Imbi Davidson

Imbi Davidson artist
Imbi Davidson is a young artist currently residing in the Northern Rivers region of New South Wales.

Her arts education began in South Australia and has led her to Darwin and Lismore, where she has recently completed a Masters by Research in the Visual Arts. Her arts practice has also taken Imbi far and wide with residencies in the Northern Territory, New Zealand and Canada, and solo and group exhibitions throughout Australia.

Imbi describes herself as a "painter, drawer, mark-maker and intuitive explorer of surfaces on any form of material", with work that "penetrates the landscape of the soul, giving resonance to its form, pattern and history". Her work draws from the actual Australian landscape and Imbi's psychogical connection with it and 'mood' located within it.

She uses recycled media as a common substrate for her work and continues to explore the use of natural pigments from plant extracts and other sources from her locale, incorporating them into her work with more conventional paint material.

For a young artist, Imbi has had a rich 'apprenticeship' to both conceiving and making art, as well as exhibiting it. We won't say much more about her work here, as others have articulated it so much better previously. Please read the review of Imbi's work in 2011 by Nicolas Rothwell in The Australian at this link.

More information is available at her website - here.

Imbi's work is held in the James Erskine Collection in Sydney and private collections in Australia.

Uncharted Territories

A solo exhibition by Imbi Davidson

Arts Northern Rivers, Alstonville July to August, 2013

Curated by The Channon Gallery
Curatorial Notes

An immediate sense of richness and sophistication, without too much focus on any particular item. Painterly gestures, strident and soft marks in the media and compositions suffused with some form of spirit, some sort of place, and there is palpable emotion.

There are apparent influences, such as that of Australian artists, Fred Williams, Ian Fairweather and Tony Tuckson, and there is her own history (and creative, philosophical and spiritual inputs) of living with indigenous people in Arnhem Land and the inspiration provided by the Australian landscape and its native plants.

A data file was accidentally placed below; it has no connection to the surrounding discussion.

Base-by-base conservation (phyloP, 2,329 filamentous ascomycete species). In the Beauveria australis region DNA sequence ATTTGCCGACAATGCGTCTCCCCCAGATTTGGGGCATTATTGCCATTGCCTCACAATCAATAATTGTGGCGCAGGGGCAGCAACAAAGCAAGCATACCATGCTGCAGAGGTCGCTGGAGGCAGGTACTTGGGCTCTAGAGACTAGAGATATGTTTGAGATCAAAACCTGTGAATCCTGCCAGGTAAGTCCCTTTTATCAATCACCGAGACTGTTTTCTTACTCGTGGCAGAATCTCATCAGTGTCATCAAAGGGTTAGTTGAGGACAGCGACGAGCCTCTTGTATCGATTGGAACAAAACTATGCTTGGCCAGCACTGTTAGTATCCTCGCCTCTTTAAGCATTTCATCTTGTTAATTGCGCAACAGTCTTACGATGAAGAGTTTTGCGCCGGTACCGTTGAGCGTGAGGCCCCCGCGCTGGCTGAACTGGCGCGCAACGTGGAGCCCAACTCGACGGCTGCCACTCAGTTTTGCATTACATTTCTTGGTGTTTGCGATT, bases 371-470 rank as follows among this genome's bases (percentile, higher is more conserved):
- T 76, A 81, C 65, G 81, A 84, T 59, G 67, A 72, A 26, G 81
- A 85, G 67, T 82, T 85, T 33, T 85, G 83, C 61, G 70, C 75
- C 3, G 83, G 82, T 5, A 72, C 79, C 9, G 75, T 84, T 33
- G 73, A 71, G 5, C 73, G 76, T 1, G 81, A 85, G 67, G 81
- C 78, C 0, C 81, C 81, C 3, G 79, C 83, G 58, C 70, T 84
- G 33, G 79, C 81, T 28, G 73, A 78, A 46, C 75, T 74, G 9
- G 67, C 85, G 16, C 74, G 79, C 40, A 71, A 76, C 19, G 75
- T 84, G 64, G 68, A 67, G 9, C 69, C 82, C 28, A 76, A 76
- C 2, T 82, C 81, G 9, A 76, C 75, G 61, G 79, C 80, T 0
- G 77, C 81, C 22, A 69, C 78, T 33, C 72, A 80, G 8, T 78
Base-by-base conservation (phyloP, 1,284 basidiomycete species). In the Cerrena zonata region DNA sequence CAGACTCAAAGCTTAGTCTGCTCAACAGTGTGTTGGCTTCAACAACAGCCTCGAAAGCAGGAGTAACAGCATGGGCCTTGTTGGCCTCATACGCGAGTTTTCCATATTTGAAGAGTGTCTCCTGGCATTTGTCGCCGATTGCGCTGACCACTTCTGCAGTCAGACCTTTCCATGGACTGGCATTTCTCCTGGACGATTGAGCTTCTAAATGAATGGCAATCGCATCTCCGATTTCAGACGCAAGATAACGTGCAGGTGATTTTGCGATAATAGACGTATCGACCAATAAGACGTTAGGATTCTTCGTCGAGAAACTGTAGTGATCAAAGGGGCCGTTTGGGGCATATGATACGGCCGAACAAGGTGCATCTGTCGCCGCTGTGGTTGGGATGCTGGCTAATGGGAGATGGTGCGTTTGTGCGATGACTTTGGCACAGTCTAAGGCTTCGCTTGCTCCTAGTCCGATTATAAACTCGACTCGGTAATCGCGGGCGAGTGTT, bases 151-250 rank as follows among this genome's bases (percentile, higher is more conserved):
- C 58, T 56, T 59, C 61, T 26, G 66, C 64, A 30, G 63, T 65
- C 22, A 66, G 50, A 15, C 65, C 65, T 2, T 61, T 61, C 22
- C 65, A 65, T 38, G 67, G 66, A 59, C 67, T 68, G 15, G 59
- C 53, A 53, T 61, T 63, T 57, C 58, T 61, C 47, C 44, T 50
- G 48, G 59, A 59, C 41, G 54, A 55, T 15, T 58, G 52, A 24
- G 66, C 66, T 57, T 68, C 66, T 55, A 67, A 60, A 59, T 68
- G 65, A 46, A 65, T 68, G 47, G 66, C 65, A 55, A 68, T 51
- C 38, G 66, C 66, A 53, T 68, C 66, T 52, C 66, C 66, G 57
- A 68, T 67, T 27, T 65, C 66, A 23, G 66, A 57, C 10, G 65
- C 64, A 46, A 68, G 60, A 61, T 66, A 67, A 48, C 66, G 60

The power of her work, though, stems from an authentic exploration of her response to this, and of self, in mapping ‘country’ and employing an intuitive visual language as an abstracted cartography of the organisation of nature, its natural scars, its layers of impacts and habitation, history and, somehow, an inextricable link to place - Darwin, Arnhem Land (the North) and Terania (the South) - latitude and longitude, colour, transparency, the play of light, physical forms of plants and their roles within patches, biomorphic zones ... disparate landscapes and responses to those landscapes.

The artist is ever-present here. Imbi, herself, is just as much a part of this abstraction, the landscape as it is felt, the plants as they are observed, their essence, deconstructed ... morphed - meaning and spirit expressed.

There is an intuition and immediacy so palpably employed; sometimes a stridency and sometimes something that is more forgiving - and more yielding - in these works.

Somehow, though, it is possible to emerge from the tumult and beauty of Imbi’s expositions into this landscape of place and mind, quite gloriously.

This exhibition is a microcosm of Imbi’s work starting in Darwin and Terania, and reworked and added to, in this time and place, here in Northern Rivers. It maps opposite places - in what could be considered ‘abstract expressionism’ - but “isms” aside - it maps memories, stories, rebellion, assimilation, certainty, questions and emotions of a human’s experience - Imbi’s experience with landscape and place ... history and her place in it.

David Corazza